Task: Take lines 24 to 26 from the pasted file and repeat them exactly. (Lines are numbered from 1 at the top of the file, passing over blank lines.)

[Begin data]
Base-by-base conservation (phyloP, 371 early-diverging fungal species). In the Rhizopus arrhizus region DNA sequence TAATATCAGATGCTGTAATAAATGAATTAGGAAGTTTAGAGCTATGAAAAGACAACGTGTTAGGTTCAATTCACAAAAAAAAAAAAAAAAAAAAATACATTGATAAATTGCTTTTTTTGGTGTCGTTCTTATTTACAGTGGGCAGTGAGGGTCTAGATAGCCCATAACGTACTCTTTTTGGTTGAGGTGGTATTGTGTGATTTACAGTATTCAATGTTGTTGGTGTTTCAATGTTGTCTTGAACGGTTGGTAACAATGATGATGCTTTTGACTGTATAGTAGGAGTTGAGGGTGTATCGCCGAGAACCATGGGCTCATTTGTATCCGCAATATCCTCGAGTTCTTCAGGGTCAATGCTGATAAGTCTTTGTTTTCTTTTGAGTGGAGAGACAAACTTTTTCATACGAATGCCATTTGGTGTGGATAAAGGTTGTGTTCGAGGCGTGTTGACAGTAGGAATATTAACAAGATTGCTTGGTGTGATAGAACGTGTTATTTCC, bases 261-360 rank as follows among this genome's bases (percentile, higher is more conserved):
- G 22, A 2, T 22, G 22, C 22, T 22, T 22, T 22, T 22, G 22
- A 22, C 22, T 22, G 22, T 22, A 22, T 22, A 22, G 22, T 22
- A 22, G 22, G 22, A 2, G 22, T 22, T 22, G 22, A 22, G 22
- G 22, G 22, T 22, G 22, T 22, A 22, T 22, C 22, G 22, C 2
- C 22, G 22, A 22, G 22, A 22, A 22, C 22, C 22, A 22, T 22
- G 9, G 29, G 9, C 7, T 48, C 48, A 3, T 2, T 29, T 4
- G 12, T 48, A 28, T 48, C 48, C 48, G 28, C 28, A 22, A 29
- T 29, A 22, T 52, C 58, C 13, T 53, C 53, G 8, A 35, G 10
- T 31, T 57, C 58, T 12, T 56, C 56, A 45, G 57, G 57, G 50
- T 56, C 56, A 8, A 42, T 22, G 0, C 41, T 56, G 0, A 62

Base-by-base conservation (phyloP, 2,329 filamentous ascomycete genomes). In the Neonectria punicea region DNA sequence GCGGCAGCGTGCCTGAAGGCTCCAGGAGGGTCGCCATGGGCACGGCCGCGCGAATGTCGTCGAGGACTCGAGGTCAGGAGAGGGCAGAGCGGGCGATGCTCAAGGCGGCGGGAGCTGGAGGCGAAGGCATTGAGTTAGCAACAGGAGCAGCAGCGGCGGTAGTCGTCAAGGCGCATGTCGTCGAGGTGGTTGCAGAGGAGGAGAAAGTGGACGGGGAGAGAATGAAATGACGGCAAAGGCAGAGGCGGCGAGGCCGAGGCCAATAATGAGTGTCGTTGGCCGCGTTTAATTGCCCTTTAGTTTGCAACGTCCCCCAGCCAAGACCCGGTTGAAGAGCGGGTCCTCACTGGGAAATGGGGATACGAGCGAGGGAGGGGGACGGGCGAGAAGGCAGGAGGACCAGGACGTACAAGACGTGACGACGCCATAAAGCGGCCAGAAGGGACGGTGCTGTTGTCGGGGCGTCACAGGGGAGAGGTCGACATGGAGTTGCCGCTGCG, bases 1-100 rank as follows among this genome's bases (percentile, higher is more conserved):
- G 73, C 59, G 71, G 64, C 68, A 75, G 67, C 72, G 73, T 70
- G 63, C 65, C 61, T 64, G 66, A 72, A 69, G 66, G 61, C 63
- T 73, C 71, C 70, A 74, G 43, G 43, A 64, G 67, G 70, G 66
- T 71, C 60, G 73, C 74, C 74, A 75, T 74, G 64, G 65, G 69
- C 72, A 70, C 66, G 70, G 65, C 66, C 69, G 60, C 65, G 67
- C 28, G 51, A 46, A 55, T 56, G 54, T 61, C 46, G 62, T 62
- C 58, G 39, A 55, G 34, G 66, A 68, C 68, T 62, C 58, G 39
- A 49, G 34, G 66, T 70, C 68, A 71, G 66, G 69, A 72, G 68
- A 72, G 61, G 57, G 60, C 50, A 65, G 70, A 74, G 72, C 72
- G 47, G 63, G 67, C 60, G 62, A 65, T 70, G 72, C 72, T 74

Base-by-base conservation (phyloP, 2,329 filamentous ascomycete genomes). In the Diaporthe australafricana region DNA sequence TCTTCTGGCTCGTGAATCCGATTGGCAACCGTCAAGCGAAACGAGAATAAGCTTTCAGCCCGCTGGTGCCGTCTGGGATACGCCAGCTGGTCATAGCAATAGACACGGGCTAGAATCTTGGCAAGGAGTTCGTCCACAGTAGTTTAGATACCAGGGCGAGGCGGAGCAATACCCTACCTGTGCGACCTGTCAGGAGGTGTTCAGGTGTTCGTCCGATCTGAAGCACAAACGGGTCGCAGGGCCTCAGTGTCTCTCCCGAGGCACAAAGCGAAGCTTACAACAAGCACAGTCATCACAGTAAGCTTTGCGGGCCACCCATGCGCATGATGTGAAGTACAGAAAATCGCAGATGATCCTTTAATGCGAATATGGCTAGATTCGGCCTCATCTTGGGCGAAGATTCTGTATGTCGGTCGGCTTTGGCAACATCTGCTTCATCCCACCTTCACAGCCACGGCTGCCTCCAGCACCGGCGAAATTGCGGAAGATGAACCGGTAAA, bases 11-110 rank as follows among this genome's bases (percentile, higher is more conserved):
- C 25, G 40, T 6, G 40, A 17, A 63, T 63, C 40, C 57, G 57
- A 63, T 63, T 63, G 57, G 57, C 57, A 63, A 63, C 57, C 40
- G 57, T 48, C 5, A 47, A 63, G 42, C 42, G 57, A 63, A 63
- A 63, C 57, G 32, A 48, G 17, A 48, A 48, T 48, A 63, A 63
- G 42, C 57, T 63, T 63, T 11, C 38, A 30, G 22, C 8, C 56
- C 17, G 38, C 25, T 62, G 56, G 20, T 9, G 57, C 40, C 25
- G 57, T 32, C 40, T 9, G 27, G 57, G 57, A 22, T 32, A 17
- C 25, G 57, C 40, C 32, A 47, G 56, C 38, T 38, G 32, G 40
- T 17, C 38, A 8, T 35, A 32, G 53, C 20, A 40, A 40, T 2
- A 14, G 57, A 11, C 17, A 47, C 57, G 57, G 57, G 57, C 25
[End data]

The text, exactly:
- C 25, G 40, T 6, G 40, A 17, A 63, T 63, C 40, C 57, G 57
- A 63, T 63, T 63, G 57, G 57, C 57, A 63, A 63, C 57, C 40
- G 57, T 48, C 5, A 47, A 63, G 42, C 42, G 57, A 63, A 63